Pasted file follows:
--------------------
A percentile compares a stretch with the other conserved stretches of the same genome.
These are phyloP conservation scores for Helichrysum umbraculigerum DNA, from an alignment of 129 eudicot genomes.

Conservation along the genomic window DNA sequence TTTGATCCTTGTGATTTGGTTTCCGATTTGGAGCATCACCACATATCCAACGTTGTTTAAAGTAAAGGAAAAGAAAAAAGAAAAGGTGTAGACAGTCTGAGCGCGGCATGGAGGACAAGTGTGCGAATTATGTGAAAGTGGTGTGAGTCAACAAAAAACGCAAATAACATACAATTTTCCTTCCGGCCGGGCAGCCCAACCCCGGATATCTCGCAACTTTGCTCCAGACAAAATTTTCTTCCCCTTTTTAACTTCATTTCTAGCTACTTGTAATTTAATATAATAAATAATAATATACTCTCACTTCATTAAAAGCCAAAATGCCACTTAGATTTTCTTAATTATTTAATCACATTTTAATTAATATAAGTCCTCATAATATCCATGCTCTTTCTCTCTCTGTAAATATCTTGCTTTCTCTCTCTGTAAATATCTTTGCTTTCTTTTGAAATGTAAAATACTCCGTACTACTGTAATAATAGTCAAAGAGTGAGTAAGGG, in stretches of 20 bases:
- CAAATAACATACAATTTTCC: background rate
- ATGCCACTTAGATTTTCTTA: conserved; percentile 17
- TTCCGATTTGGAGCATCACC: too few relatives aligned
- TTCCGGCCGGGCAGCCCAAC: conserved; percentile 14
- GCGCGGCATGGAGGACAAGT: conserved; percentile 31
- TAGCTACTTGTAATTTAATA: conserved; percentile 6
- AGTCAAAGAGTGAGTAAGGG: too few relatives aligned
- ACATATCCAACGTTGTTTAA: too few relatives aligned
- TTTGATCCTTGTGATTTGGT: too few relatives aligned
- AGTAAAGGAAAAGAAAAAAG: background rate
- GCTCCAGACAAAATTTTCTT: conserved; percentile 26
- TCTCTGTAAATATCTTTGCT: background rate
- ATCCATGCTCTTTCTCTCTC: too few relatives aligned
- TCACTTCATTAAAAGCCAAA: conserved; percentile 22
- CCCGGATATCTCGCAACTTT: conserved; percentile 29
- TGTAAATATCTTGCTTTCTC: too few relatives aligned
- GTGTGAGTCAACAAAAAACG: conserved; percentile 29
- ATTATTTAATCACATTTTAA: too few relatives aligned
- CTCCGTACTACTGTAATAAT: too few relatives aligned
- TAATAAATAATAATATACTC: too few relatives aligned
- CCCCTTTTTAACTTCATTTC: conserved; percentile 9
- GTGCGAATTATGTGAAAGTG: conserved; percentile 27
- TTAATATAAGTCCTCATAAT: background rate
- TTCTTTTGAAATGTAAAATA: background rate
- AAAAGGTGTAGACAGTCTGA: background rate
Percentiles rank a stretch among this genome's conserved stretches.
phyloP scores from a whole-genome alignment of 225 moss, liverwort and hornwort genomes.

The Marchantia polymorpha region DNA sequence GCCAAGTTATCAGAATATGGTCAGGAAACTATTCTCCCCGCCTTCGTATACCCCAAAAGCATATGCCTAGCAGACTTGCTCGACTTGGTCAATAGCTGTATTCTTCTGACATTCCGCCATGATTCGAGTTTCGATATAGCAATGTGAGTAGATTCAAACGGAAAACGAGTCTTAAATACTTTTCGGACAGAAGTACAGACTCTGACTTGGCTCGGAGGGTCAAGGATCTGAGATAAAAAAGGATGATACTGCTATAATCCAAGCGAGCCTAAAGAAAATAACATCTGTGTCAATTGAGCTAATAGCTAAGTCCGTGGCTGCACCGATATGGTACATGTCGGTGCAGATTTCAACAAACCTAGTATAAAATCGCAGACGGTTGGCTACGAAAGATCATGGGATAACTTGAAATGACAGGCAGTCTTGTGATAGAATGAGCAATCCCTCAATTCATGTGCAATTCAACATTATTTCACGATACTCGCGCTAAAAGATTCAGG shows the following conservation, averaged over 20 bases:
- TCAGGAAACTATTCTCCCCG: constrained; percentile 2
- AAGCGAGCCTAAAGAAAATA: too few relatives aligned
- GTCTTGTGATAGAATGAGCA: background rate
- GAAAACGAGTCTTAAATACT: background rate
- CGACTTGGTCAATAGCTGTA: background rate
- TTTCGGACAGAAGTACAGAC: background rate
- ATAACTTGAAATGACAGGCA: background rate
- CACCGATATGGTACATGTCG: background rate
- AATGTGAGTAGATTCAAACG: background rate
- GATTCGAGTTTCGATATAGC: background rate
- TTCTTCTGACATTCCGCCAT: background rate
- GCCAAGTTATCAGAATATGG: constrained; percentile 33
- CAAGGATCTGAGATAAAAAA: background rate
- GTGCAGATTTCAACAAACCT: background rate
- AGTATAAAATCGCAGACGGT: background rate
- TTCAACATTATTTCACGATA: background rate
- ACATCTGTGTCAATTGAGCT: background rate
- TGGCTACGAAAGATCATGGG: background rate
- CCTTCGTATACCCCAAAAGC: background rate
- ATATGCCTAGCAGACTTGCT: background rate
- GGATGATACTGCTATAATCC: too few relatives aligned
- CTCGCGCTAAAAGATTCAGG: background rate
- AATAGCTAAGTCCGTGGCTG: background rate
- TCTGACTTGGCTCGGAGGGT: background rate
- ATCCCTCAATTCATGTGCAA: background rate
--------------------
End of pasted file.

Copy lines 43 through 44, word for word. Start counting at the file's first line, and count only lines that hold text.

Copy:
- GCCAAGTTATCAGAATATGG: constrained; percentile 33
- CAAGGATCTGAGATAAAAAA: background rate